Tuesday, November 2, 2010

Christianity and Bigotry

This article originally appeared at She Thought, a website that features articles on criticial thinking. I am fortunate to count myself amongst the site’s contributors.It also appears over at FlyingOskar where my weekly column is housed.

Lately there has been a lot of discussion, especially in some Christian circles, about bigotry, especially against gays. This particular discussion is very positive in theme and has been challenging the negative status mindsets that have become so prevalent in the church, especially amongst conservative evangelicals. Hard questions are being asked, and solutions are being offered using the tools of scripture, civil discourse and science to back up the better positive mindsets about our interaction with the gay community. Personally I find it most heartening.

I couple of months ago, I stumbled across a blogger named John Shore. Mr. Shore has managed to get himself a place at The Huffington Post’s religion segment. I happen to use the Huffington Post as one of my sources to see what may be considered news this week. His personal blog, quickly became one of those I read regularly as his topics touch on many things not often discussed openly and honestly, especially in Christian circles. In Shore’s writings, I have discovered a man whose views on Christianity and interaction within others in our communities that was refreshingly different and inclusive. Others obviously have noticed it because he often gets hundreds of responses to his blog entries, especially when he discusses Christianity and our LGBT neighbors, and why the church needs to change their tune.

Reading his work, and that of a few others, my beliefs have been strengthened in knowing that bigotry has no business having a place in my faith. Sadly it isn’t just the LGBT community that is facing bigotry within the church, they are just the ones getting a lot of attention. Hispanics (they will steal our jobs, and steal from us) liberals (they are going to turn the nation into a socialist form of marxism) Muslims (they are going to force conversions on us and bomb us to smithereens) are some of the others that some Christians seem to hate and fear. They are being fed this mindset repeatedly by a variety of means and to stand up and say “NO” is often to risk being cast into the mix of people to hate because doing so means that you stand for sin and depravity and against God’s word and his purpose for man.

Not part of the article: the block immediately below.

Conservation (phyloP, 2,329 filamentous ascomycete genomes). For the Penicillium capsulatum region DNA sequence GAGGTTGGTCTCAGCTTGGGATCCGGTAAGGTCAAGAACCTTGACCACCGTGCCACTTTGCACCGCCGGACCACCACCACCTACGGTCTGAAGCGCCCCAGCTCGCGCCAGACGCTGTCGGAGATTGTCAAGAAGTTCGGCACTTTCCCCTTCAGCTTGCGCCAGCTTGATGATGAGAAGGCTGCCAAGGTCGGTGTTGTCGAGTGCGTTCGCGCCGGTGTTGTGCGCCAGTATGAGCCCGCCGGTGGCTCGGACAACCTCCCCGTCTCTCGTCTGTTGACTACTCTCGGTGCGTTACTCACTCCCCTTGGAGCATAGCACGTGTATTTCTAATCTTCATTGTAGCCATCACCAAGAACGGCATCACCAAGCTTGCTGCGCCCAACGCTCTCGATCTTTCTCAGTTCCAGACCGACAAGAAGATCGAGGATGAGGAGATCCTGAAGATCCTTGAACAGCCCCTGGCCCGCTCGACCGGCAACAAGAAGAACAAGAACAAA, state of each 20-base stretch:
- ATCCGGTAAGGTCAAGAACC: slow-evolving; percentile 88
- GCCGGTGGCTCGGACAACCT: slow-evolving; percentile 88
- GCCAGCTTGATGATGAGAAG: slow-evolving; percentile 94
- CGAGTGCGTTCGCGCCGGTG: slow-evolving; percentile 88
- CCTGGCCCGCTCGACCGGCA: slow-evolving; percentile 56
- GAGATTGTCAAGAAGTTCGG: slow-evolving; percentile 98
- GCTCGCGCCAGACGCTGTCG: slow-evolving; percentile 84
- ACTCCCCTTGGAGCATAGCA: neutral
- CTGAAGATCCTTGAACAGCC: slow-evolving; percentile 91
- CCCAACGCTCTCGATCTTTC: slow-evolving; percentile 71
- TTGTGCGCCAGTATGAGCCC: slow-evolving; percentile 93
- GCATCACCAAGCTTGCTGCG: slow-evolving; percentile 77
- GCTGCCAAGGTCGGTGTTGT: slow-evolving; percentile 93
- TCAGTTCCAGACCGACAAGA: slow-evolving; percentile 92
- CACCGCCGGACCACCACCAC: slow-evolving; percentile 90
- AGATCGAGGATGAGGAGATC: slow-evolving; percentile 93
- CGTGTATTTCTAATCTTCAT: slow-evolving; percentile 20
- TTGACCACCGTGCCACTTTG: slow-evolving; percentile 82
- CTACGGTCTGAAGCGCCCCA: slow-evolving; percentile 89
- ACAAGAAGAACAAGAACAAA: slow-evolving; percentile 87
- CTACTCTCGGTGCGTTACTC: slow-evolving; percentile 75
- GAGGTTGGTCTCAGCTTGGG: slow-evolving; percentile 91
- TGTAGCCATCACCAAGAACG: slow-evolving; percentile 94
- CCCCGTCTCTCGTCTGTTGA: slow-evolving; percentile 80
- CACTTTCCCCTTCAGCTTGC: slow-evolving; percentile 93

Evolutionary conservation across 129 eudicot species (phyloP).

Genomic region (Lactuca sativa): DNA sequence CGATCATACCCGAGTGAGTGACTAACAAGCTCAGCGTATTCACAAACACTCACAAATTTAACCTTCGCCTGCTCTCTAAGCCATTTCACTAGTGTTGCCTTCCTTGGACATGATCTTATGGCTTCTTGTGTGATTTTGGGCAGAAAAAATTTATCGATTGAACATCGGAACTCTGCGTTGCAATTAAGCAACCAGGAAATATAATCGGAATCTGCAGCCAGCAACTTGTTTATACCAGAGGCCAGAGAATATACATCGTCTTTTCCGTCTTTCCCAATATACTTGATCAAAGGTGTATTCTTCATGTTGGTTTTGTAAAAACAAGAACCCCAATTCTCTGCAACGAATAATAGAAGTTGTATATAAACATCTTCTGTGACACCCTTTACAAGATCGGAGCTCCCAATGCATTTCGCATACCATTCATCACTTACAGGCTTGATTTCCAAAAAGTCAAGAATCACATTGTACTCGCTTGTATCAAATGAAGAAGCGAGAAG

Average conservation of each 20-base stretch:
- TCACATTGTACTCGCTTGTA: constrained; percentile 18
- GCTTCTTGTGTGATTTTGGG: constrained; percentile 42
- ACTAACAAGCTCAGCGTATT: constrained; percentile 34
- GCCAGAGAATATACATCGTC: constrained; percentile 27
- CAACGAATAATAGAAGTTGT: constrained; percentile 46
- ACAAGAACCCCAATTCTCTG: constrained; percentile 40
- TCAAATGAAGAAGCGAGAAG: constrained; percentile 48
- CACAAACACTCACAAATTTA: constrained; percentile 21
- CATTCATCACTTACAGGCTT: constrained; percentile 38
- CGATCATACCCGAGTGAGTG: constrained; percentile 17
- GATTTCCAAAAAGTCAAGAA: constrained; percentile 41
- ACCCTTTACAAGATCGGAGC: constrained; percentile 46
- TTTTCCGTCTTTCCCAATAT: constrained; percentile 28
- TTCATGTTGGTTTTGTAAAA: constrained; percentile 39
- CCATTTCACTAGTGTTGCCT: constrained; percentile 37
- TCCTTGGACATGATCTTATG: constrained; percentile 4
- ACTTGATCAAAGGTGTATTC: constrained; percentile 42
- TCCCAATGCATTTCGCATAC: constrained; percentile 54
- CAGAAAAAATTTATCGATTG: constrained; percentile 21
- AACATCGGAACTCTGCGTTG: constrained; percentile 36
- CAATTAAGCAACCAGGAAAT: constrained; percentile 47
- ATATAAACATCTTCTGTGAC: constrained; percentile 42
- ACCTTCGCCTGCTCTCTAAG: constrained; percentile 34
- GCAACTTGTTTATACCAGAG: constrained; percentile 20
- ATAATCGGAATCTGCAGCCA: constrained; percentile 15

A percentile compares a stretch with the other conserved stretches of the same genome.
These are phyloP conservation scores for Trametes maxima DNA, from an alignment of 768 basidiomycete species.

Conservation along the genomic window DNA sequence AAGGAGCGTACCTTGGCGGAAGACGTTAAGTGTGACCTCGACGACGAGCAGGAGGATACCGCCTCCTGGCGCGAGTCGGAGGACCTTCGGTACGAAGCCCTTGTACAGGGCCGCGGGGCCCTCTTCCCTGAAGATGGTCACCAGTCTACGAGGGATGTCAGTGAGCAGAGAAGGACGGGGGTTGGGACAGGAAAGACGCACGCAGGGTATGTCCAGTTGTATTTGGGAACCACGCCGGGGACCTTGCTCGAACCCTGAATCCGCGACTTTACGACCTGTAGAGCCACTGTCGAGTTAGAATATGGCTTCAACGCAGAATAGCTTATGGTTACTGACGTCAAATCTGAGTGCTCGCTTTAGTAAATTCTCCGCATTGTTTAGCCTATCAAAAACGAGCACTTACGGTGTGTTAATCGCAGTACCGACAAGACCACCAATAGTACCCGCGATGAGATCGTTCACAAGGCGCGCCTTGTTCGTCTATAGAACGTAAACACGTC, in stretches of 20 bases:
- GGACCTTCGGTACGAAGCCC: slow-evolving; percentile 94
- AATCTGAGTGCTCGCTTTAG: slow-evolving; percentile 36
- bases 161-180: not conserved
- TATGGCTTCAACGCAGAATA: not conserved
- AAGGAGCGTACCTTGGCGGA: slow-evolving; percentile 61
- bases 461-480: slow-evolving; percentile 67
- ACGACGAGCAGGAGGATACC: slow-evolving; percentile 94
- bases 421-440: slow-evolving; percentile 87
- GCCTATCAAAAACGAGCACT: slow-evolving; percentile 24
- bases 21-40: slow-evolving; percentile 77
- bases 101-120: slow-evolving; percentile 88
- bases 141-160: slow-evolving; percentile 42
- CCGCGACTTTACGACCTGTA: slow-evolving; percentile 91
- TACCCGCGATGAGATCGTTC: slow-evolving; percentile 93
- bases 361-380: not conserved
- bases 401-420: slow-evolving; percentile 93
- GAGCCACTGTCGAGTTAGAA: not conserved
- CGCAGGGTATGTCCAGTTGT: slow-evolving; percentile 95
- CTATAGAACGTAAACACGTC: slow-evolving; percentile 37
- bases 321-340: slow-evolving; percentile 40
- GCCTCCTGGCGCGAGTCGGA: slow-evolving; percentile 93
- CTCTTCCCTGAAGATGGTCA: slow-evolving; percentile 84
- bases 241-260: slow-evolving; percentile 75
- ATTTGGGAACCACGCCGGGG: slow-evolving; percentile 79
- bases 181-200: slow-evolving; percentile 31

I assure you that, like you, I find the line of thinking in that last sentence to be a load of crap.
I then read a manifesto by a pastor named John Shelby Spong. Pastor Spong is an Episcopalian pastor who has long been doing work to bring inclusiveness to his denomination. He believes in the beauty of diversity and that separating some because they are different or don’t fit into some preconceived mold is wrong and differs from the teachings of the Christian faith. His statement was quite startling. In it he declares: